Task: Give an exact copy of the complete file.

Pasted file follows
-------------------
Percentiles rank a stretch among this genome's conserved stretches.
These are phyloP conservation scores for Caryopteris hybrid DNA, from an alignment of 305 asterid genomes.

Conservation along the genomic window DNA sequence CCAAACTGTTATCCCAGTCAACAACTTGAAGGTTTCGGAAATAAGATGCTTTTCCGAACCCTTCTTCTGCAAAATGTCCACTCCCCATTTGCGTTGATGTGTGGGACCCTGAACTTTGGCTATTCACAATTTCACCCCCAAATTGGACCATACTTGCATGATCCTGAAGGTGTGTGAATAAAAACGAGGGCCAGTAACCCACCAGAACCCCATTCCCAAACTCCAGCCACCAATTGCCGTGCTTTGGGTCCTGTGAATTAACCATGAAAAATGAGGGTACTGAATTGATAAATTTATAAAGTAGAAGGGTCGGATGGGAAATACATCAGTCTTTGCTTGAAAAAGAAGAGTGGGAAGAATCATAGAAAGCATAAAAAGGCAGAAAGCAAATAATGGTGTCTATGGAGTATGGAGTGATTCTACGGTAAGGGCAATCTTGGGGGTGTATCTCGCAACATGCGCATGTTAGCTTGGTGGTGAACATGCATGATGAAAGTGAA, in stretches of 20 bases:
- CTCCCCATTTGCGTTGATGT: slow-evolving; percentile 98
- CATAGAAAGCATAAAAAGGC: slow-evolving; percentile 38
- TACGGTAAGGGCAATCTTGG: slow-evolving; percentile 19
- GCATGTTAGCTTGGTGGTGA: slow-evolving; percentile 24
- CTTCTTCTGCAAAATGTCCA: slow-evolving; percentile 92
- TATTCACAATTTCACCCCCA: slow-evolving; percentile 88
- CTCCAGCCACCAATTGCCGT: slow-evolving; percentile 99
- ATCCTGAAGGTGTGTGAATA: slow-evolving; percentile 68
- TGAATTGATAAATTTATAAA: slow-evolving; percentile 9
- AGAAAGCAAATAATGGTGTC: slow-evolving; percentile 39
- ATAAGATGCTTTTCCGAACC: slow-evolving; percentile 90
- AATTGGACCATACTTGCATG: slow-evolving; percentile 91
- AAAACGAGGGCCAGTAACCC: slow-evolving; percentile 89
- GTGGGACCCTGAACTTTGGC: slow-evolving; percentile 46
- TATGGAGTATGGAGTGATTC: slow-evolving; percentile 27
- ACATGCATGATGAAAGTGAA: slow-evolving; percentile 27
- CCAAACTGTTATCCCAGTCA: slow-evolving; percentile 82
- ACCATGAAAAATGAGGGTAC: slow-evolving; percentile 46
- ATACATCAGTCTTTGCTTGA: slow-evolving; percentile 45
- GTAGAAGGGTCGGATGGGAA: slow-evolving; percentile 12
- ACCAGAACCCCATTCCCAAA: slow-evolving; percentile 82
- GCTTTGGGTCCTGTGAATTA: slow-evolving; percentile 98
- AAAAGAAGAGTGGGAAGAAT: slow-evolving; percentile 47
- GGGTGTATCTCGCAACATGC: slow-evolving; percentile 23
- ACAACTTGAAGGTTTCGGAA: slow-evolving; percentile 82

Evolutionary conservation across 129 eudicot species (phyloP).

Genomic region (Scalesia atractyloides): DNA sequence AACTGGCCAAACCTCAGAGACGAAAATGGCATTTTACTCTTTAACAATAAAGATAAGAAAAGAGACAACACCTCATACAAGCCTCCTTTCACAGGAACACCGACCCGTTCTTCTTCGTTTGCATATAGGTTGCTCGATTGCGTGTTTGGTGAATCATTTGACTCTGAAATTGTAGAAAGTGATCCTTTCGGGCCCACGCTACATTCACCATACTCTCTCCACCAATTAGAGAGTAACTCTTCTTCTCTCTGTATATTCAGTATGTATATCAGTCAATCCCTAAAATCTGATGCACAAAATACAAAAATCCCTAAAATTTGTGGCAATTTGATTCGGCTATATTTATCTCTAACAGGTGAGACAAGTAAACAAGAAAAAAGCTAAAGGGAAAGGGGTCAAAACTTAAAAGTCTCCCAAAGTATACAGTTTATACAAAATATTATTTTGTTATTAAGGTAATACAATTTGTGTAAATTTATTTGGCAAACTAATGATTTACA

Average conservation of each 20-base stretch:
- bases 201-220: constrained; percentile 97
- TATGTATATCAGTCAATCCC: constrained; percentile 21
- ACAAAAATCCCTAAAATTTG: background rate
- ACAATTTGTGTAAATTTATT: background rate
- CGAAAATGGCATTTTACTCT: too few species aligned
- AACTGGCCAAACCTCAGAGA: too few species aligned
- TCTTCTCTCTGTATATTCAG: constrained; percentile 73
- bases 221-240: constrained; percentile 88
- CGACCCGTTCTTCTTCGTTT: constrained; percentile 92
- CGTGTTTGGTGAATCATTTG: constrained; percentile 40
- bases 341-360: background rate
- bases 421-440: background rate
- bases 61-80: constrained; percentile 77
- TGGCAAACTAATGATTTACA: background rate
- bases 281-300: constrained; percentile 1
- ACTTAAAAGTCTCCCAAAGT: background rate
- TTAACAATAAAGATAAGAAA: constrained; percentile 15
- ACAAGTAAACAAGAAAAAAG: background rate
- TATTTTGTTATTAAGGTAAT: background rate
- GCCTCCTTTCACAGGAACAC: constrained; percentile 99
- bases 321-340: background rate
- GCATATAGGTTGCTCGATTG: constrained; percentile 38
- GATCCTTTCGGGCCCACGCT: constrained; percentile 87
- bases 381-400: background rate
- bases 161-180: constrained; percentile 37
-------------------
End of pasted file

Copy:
Percentiles rank a stretch among this genome's conserved stretches.
These are phyloP conservation scores for Caryopteris hybrid DNA, from an alignment of 305 asterid genomes.

Conservation along the genomic window DNA sequence CCAAACTGTTATCCCAGTCAACAACTTGAAGGTTTCGGAAATAAGATGCTTTTCCGAACCCTTCTTCTGCAAAATGTCCACTCCCCATTTGCGTTGATGTGTGGGACCCTGAACTTTGGCTATTCACAATTTCACCCCCAAATTGGACCATACTTGCATGATCCTGAAGGTGTGTGAATAAAAACGAGGGCCAGTAACCCACCAGAACCCCATTCCCAAACTCCAGCCACCAATTGCCGTGCTTTGGGTCCTGTGAATTAACCATGAAAAATGAGGGTACTGAATTGATAAATTTATAAAGTAGAAGGGTCGGATGGGAAATACATCAGTCTTTGCTTGAAAAAGAAGAGTGGGAAGAATCATAGAAAGCATAAAAAGGCAGAAAGCAAATAATGGTGTCTATGGAGTATGGAGTGATTCTACGGTAAGGGCAATCTTGGGGGTGTATCTCGCAACATGCGCATGTTAGCTTGGTGGTGAACATGCATGATGAAAGTGAA, in stretches of 20 bases:
- CTCCCCATTTGCGTTGATGT: slow-evolving; percentile 98
- CATAGAAAGCATAAAAAGGC: slow-evolving; percentile 38
- TACGGTAAGGGCAATCTTGG: slow-evolving; percentile 19
- GCATGTTAGCTTGGTGGTGA: slow-evolving; percentile 24
- CTTCTTCTGCAAAATGTCCA: slow-evolving; percentile 92
- TATTCACAATTTCACCCCCA: slow-evolving; percentile 88
- CTCCAGCCACCAATTGCCGT: slow-evolving; percentile 99
- ATCCTGAAGGTGTGTGAATA: slow-evolving; percentile 68
- TGAATTGATAAATTTATAAA: slow-evolving; percentile 9
- AGAAAGCAAATAATGGTGTC: slow-evolving; percentile 39
- ATAAGATGCTTTTCCGAACC: slow-evolving; percentile 90
- AATTGGACCATACTTGCATG: slow-evolving; percentile 91
- AAAACGAGGGCCAGTAACCC: slow-evolving; percentile 89
- GTGGGACCCTGAACTTTGGC: slow-evolving; percentile 46
- TATGGAGTATGGAGTGATTC: slow-evolving; percentile 27
- ACATGCATGATGAAAGTGAA: slow-evolving; percentile 27
- CCAAACTGTTATCCCAGTCA: slow-evolving; percentile 82
- ACCATGAAAAATGAGGGTAC: slow-evolving; percentile 46
- ATACATCAGTCTTTGCTTGA: slow-evolving; percentile 45
- GTAGAAGGGTCGGATGGGAA: slow-evolving; percentile 12
- ACCAGAACCCCATTCCCAAA: slow-evolving; percentile 82
- GCTTTGGGTCCTGTGAATTA: slow-evolving; percentile 98
- AAAAGAAGAGTGGGAAGAAT: slow-evolving; percentile 47
- GGGTGTATCTCGCAACATGC: slow-evolving; percentile 23
- ACAACTTGAAGGTTTCGGAA: slow-evolving; percentile 82

Evolutionary conservation across 129 eudicot species (phyloP).

Genomic region (Scalesia atractyloides): DNA sequence AACTGGCCAAACCTCAGAGACGAAAATGGCATTTTACTCTTTAACAATAAAGATAAGAAAAGAGACAACACCTCATACAAGCCTCCTTTCACAGGAACACCGACCCGTTCTTCTTCGTTTGCATATAGGTTGCTCGATTGCGTGTTTGGTGAATCATTTGACTCTGAAATTGTAGAAAGTGATCCTTTCGGGCCCACGCTACATTCACCATACTCTCTCCACCAATTAGAGAGTAACTCTTCTTCTCTCTGTATATTCAGTATGTATATCAGTCAATCCCTAAAATCTGATGCACAAAATACAAAAATCCCTAAAATTTGTGGCAATTTGATTCGGCTATATTTATCTCTAACAGGTGAGACAAGTAAACAAGAAAAAAGCTAAAGGGAAAGGGGTCAAAACTTAAAAGTCTCCCAAAGTATACAGTTTATACAAAATATTATTTTGTTATTAAGGTAATACAATTTGTGTAAATTTATTTGGCAAACTAATGATTTACA

Average conservation of each 20-base stretch:
- bases 201-220: constrained; percentile 97
- TATGTATATCAGTCAATCCC: constrained; percentile 21
- ACAAAAATCCCTAAAATTTG: background rate
- ACAATTTGTGTAAATTTATT: background rate
- CGAAAATGGCATTTTACTCT: too few species aligned
- AACTGGCCAAACCTCAGAGA: too few species aligned
- TCTTCTCTCTGTATATTCAG: constrained; percentile 73
- bases 221-240: constrained; percentile 88
- CGACCCGTTCTTCTTCGTTT: constrained; percentile 92
- CGTGTTTGGTGAATCATTTG: constrained; percentile 40
- bases 341-360: background rate
- bases 421-440: background rate
- bases 61-80: constrained; percentile 77
- TGGCAAACTAATGATTTACA: background rate
- bases 281-300: constrained; percentile 1
- ACTTAAAAGTCTCCCAAAGT: background rate
- TTAACAATAAAGATAAGAAA: constrained; percentile 15
- ACAAGTAAACAAGAAAAAAG: background rate
- TATTTTGTTATTAAGGTAAT: background rate
- GCCTCCTTTCACAGGAACAC: constrained; percentile 99
- bases 321-340: background rate
- GCATATAGGTTGCTCGATTG: constrained; percentile 38
- GATCCTTTCGGGCCCACGCT: constrained; percentile 87
- bases 381-400: background rate
- bases 161-180: constrained; percentile 37